Travel restrictions and physical distancing have been implemented across the world to mitigate the coronavirus disease 2019 (COVID-19) pandemic, but studies are needed to understand their effectiveness across regions and time. Based on the population mobility metrics derived from mobile phone geolocation data across 135 countries or territories during the first wave of the pandemic in 2020, we built a metapopulation epidemiological model to measure the effect of travel and contact restrictions on containing COVID-19 outbreaks across regions. We found that if these interventions had not been deployed, the cumulative number of cases could have shown a 97-fold (interquartile range 79–116) increase, as of May 31, 2020. However, their effectiveness depended upon the timing, duration, and intensity of the interventions, with variations in case severity seen across populations, regions, and seasons. Additionally, before effective vaccines are widely available and herd immunity is achieved, our results emphasize that a certain degree of physical distancing at the relaxation of the intervention stage will likely be needed to avoid rapid resurgences and subsequent lockdowns.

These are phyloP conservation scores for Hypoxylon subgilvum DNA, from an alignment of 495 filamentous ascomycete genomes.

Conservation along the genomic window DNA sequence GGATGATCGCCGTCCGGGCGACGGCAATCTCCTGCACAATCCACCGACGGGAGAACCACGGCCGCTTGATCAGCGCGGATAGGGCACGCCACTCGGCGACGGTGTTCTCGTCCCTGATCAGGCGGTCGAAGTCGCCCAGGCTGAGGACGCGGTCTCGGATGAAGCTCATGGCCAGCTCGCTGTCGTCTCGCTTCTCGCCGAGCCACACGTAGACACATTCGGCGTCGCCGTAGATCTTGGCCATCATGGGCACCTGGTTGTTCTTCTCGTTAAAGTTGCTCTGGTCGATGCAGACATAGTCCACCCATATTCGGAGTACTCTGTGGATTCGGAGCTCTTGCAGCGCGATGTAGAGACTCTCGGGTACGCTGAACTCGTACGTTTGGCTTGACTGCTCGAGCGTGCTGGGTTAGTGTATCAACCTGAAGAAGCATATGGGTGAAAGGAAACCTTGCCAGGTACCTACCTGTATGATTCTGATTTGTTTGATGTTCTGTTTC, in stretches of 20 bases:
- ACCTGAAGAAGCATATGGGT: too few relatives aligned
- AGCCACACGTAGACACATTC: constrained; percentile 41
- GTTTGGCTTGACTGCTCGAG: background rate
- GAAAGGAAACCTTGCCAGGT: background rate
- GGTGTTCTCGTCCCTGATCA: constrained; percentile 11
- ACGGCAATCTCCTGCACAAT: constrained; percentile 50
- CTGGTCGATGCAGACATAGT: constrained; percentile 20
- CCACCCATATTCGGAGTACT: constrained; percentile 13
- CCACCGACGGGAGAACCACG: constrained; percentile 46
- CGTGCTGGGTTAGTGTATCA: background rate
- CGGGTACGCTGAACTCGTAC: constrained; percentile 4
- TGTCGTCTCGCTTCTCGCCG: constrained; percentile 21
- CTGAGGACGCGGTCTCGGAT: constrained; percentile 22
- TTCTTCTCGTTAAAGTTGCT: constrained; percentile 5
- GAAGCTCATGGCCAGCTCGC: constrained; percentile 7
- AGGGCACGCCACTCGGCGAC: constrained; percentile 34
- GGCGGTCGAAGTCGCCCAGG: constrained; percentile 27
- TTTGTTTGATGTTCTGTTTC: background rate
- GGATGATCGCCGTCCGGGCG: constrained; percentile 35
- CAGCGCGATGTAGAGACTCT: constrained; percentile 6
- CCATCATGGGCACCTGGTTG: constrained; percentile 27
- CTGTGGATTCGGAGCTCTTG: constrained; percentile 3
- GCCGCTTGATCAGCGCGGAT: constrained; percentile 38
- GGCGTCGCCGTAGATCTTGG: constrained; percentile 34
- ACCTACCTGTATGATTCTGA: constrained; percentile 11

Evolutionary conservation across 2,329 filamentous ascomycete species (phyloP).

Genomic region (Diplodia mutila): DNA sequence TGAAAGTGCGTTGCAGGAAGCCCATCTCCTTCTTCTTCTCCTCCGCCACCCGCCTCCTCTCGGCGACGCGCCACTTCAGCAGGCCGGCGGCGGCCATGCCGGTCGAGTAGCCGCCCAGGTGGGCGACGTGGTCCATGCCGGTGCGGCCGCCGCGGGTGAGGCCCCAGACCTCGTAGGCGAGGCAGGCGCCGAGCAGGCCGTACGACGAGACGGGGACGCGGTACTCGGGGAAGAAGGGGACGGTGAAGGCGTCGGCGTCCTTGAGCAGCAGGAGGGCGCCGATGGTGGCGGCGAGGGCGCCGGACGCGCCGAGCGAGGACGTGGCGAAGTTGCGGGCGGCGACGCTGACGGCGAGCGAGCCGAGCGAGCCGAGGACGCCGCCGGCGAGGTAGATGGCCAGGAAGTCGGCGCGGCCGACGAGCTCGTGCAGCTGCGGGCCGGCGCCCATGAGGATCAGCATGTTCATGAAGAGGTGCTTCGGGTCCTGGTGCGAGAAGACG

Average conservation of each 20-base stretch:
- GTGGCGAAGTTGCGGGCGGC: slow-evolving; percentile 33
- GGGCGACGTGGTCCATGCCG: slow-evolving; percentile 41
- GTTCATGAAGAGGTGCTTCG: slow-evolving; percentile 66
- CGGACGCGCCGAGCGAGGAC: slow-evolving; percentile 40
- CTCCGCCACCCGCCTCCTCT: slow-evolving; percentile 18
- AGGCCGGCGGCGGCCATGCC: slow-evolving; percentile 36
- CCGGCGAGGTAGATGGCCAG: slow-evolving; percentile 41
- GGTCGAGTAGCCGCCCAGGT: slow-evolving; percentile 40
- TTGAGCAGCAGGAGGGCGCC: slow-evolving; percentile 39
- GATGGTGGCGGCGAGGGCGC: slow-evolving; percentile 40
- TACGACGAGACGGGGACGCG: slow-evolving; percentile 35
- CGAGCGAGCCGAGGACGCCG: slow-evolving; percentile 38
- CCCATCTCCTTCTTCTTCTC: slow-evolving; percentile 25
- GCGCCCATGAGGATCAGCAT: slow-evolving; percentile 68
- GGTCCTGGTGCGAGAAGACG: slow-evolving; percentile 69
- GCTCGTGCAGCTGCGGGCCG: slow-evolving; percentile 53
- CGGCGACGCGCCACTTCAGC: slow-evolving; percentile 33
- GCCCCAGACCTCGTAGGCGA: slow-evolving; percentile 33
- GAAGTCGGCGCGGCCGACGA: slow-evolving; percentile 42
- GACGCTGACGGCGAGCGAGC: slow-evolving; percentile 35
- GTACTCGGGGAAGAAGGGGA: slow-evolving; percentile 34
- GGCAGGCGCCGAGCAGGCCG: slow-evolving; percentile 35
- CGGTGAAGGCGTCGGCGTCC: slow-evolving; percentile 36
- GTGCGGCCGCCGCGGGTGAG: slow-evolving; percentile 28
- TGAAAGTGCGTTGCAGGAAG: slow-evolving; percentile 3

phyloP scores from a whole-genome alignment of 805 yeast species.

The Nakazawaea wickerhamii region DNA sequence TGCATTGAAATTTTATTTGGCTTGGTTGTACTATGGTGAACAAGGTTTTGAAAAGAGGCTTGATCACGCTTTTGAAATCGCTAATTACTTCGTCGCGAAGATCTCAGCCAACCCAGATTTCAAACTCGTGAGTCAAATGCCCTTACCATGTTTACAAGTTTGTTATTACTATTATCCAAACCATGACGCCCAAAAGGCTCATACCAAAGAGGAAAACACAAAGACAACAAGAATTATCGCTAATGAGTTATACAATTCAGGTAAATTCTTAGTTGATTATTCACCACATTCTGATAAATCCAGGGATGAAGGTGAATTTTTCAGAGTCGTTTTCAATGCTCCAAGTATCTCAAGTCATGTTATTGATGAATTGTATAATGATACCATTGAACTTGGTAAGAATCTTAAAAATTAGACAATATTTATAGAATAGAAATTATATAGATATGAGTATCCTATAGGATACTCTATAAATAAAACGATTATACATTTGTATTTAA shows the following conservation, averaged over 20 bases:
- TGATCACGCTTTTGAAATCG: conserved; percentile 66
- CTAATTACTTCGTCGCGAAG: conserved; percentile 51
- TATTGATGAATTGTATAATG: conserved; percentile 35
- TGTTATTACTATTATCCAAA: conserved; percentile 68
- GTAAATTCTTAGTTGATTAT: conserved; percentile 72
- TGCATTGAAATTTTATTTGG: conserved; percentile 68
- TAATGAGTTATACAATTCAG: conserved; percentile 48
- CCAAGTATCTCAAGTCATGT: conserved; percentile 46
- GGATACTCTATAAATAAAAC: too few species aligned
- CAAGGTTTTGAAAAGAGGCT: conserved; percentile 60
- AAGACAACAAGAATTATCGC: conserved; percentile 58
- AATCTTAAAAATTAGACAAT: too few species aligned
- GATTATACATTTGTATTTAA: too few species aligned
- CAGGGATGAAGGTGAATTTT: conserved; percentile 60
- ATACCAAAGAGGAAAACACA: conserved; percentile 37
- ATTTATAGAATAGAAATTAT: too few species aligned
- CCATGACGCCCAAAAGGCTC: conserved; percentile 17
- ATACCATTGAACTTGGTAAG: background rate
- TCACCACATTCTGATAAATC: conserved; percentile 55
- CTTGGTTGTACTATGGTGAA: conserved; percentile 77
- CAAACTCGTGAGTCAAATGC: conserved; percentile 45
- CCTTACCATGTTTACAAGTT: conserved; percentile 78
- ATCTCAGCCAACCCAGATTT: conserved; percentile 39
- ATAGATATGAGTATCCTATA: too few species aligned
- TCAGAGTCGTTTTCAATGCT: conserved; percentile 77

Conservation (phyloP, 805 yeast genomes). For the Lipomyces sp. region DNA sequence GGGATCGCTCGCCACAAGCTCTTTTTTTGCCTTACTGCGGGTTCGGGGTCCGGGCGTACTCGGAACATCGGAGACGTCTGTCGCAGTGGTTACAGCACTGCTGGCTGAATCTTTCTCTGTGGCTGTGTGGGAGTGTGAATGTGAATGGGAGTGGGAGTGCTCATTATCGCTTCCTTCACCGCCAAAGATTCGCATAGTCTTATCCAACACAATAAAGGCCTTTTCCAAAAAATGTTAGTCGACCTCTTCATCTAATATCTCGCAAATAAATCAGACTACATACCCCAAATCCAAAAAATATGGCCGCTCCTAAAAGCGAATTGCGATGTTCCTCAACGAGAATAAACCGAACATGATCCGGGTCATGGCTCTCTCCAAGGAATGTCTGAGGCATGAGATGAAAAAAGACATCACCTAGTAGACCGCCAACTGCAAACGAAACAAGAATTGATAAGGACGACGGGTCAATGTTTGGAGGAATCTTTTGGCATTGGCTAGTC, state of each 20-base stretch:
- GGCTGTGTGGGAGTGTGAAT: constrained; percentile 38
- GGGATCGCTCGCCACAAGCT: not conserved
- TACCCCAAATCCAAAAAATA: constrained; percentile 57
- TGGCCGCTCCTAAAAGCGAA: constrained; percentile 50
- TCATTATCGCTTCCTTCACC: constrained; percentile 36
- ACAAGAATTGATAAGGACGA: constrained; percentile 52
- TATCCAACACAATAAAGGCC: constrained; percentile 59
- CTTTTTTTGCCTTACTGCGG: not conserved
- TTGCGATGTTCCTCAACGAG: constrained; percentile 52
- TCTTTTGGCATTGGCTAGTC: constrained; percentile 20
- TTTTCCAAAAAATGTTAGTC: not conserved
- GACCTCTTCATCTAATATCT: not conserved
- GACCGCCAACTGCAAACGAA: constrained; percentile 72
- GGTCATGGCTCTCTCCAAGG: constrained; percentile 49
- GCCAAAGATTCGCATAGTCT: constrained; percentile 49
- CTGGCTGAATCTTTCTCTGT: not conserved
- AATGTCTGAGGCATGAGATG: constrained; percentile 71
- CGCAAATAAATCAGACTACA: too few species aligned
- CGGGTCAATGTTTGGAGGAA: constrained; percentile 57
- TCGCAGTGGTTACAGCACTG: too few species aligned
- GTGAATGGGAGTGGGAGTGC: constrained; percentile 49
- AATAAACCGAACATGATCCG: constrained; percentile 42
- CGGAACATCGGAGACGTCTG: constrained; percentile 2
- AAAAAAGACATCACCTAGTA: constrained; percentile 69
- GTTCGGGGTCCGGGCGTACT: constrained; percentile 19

Given the scarcity of safe and effective COVID-19 vaccines, a chief policy question is how to allocate them among different sociodemographic groups. This paper evaluates COVID-19 vaccine prioritization strategies proposed to date, focusing on their stated goals; the mechanisms through which the selected allocations affect the course and burden of the pandemic; and the main epidemiological, economic, logistical, and political issues that arise when setting the prioritization strategy. The paper uses a simple, agestratified susceptible–exposed–infectious–recovered model applied to the United States to quantitatively assess the performance of alternative prioritization strategies with respect to avoided deaths, avoided infections, and life-years gained. We demonstrate that prioritizing essential workers is a viable strategy for reducing the number of cases and years of life lost, while the largest reduction in deaths is achieved by prioritizing older adults in most scenarios, even if the vaccine is effective at blocking viral transmission. Uncertainty regarding this property and potential delays in dose delivery reinforce the call for prioritizing older adults. Additionally, we investigate the strength of the equity motive that would support an allocation strategy attaching absolute priority to essential workers for a vaccine that reduces infectionfatality risk.